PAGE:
Contact tracing considerations for organizations

By Sumit Bansal, Managing Director, Sophos, Asean

Contact tracing is a key pillar in the efforts of many countries to manage the COVID-19 pandemic, along with mass testing and patient treatment.

As more workplaces reopen in the Philippines, we’ve seen increased interest in contact tracing initiatives, as fears linger due to the current number of COVID-19 cases in the country. If an organization is informed that an employee, customer, or visitor to their facilities has tested positive to COVID-19, having accurate data on who has come into contact with these individuals helps to stop the spread of the virus as it allows these people to be tested and to self-isolate immediately

While contact tracing is helpful in stemming the spread of the virus, smaller organizations with limited resources may feel intimidated by the thought they need advanced technology backed up by a lot of work to be effective.

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Are apps the way to go?

Many countries around the world have implemented smartphone apps for contact tracing. However, these apps really only offer exposure notification, not actual contact tracing.

True contact tracing involves identifying where exposure and transmission may have occurred by understanding the patterns of recent movements, by those who have been confirmed positive for COVID-19.

Most apps currently deployed only let you know if you were in proximity to another app user who has been confirmed to have the virus. These apps rely on Bluetooth radio technology to estimate the distance between different people’s devices, particularly in wide, open spaces. If you were confirmed to have been infected, public health authorities can use data from the app to notify other uses of the app that they were within two meters (~6 feet) of you for at least 15 minutes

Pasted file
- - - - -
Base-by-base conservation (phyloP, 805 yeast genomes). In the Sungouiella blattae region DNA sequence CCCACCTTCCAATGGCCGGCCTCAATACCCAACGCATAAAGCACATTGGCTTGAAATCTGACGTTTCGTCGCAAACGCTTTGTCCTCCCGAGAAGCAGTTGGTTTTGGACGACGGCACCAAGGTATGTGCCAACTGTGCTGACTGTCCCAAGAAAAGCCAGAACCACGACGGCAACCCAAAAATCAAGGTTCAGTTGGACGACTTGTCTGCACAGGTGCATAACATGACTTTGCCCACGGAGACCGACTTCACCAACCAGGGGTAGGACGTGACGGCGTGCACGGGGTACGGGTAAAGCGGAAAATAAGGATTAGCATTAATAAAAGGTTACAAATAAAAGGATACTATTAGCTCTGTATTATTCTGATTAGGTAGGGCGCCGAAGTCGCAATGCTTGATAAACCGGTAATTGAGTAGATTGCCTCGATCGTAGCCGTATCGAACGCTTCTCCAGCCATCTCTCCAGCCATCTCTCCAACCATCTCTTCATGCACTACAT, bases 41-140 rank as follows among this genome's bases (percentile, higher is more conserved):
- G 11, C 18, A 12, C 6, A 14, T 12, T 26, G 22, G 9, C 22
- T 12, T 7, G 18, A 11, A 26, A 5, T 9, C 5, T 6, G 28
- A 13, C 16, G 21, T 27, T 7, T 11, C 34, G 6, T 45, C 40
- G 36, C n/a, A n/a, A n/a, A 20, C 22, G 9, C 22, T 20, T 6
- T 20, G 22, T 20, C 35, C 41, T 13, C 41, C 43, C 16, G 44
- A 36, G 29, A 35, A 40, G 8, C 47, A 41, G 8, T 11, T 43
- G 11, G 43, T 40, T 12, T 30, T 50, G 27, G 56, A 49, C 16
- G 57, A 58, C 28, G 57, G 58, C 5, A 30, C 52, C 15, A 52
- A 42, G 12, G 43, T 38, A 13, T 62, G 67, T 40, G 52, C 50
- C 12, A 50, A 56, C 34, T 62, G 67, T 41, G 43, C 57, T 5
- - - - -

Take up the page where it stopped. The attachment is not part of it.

Unfortunately, as Bluetooth radio waves travel quite efficiently through barriers and can’t identify those who were wearing masks, face shields, and other personal protective equipment, they might give widespread false positive notifications. Aside from causing undue alarm, this may also make the process inaccurate and inefficient. Lastly, but just as importantly, even with Apple and Google offering support for contact tracing, many people in markets like the Philippines do not have smartphones, so we can expect cases to fall through the cracks untracked.

Define the approach before the app

Although these apps aren’t totally useless, as the information they provide can still help shape public health responses, we can’t solely rely on them to provide the data required for effective contact tracing. Organizations are therefore conducting their own contact tracing efforts, which requires embracing the right approach to protecting the data they collect.